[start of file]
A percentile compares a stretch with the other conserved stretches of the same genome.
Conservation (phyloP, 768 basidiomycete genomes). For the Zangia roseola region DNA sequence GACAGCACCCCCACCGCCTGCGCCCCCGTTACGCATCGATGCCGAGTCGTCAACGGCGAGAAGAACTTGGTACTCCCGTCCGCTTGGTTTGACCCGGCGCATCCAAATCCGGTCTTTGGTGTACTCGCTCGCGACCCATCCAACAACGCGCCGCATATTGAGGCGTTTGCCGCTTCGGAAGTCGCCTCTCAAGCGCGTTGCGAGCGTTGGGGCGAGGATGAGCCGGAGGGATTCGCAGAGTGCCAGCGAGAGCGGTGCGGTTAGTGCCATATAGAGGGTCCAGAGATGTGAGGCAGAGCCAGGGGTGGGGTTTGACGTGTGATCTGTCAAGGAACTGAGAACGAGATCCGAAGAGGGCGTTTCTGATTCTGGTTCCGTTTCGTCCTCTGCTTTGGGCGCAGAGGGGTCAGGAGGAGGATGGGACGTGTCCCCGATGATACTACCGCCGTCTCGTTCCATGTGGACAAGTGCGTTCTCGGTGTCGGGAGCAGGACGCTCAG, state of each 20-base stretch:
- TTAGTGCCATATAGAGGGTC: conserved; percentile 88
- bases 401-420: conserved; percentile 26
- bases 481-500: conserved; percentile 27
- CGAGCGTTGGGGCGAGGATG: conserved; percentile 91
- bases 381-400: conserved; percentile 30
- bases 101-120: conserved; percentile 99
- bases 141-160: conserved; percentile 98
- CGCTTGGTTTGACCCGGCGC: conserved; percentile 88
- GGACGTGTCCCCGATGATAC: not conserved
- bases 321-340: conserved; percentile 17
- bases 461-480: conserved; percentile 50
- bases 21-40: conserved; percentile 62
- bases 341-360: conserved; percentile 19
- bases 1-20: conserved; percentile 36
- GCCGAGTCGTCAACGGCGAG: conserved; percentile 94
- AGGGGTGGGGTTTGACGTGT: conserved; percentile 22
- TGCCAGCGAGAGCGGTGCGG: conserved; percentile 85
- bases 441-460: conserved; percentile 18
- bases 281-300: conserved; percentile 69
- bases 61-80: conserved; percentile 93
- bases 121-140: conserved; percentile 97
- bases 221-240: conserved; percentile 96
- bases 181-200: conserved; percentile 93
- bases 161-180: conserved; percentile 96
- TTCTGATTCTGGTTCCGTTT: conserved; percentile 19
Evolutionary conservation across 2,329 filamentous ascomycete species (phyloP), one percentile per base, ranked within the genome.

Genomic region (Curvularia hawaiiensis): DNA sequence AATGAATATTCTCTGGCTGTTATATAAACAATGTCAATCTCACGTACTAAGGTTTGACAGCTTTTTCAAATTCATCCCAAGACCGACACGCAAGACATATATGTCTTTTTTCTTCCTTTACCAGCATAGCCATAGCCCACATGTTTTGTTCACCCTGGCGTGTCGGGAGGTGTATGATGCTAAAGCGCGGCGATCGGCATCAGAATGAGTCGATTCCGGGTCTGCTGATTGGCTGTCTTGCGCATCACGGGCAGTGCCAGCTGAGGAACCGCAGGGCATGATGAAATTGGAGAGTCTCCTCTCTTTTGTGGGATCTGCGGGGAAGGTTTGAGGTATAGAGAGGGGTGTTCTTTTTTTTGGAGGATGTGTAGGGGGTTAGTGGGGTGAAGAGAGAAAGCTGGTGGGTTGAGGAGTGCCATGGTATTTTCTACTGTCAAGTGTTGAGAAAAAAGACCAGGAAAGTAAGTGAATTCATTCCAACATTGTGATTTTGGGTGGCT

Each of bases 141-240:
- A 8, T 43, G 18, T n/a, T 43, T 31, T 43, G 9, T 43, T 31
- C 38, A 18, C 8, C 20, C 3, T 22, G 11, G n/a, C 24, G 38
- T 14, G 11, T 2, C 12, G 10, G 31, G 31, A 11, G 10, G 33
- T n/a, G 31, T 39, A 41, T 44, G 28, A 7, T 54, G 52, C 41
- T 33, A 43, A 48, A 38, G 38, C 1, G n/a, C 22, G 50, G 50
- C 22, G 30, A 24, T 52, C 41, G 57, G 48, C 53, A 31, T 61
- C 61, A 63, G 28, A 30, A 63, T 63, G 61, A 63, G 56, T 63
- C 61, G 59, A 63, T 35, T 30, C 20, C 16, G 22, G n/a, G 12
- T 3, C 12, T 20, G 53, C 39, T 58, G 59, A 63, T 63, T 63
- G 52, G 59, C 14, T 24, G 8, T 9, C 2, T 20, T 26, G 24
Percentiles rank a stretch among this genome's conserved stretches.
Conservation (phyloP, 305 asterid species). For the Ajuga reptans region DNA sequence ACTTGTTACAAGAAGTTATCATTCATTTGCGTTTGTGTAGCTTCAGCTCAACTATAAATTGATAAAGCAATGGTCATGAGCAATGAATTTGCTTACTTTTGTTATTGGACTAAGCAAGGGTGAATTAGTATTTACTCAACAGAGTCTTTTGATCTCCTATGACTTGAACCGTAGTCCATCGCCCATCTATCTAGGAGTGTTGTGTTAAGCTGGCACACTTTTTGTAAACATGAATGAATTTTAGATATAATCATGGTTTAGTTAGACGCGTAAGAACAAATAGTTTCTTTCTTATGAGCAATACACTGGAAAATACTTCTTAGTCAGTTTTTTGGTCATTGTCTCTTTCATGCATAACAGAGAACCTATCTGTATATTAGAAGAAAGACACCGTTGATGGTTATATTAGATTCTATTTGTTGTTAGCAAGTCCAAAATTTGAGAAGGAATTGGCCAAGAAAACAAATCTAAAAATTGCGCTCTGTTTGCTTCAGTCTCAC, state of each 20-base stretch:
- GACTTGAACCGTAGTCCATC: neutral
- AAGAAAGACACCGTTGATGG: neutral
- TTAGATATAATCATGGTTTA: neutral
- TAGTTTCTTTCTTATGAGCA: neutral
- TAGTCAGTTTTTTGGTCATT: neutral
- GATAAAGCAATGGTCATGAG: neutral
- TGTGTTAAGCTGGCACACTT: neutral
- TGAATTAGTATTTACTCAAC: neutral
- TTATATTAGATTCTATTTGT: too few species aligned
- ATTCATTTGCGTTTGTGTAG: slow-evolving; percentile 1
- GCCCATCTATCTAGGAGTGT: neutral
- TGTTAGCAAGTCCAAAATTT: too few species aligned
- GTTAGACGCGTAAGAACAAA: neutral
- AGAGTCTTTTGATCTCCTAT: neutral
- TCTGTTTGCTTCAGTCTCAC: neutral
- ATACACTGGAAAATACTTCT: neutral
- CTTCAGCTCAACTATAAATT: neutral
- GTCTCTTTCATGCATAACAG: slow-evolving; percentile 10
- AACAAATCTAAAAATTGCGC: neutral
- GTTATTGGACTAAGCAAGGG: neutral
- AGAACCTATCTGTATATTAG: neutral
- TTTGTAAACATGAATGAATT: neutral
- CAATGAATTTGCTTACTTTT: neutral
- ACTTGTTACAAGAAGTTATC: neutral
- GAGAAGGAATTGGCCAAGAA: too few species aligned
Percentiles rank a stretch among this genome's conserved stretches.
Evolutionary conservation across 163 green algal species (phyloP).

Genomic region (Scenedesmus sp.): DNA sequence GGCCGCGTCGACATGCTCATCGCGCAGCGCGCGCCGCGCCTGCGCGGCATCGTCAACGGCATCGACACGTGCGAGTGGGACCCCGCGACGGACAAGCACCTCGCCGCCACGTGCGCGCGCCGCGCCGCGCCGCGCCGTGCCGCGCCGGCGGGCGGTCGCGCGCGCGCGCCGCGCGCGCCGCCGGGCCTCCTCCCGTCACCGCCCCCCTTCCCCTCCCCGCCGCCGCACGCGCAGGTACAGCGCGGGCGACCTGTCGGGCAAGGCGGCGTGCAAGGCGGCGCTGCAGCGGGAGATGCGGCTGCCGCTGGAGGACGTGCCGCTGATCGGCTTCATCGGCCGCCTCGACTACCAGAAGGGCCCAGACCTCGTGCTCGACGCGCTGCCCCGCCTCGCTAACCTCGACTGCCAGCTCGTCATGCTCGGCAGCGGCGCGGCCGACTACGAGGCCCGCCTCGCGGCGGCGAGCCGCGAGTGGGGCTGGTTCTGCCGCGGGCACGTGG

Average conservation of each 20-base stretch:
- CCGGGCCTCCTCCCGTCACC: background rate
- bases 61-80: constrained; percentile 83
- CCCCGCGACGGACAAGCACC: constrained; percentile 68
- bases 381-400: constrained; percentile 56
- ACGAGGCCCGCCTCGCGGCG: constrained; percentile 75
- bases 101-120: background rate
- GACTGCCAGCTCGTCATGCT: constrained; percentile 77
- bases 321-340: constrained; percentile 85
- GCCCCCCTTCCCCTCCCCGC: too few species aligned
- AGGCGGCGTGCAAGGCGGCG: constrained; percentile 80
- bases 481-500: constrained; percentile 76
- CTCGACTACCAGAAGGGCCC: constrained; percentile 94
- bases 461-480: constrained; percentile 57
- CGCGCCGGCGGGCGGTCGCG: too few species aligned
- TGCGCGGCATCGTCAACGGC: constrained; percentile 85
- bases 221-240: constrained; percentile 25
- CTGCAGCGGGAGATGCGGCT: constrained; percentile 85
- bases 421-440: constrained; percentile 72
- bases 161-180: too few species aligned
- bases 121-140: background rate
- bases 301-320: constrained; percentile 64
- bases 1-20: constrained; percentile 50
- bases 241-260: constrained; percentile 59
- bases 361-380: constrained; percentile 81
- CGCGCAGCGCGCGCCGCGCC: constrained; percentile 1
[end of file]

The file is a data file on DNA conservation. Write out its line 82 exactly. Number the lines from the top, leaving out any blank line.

- bases 481-500: constrained; percentile 76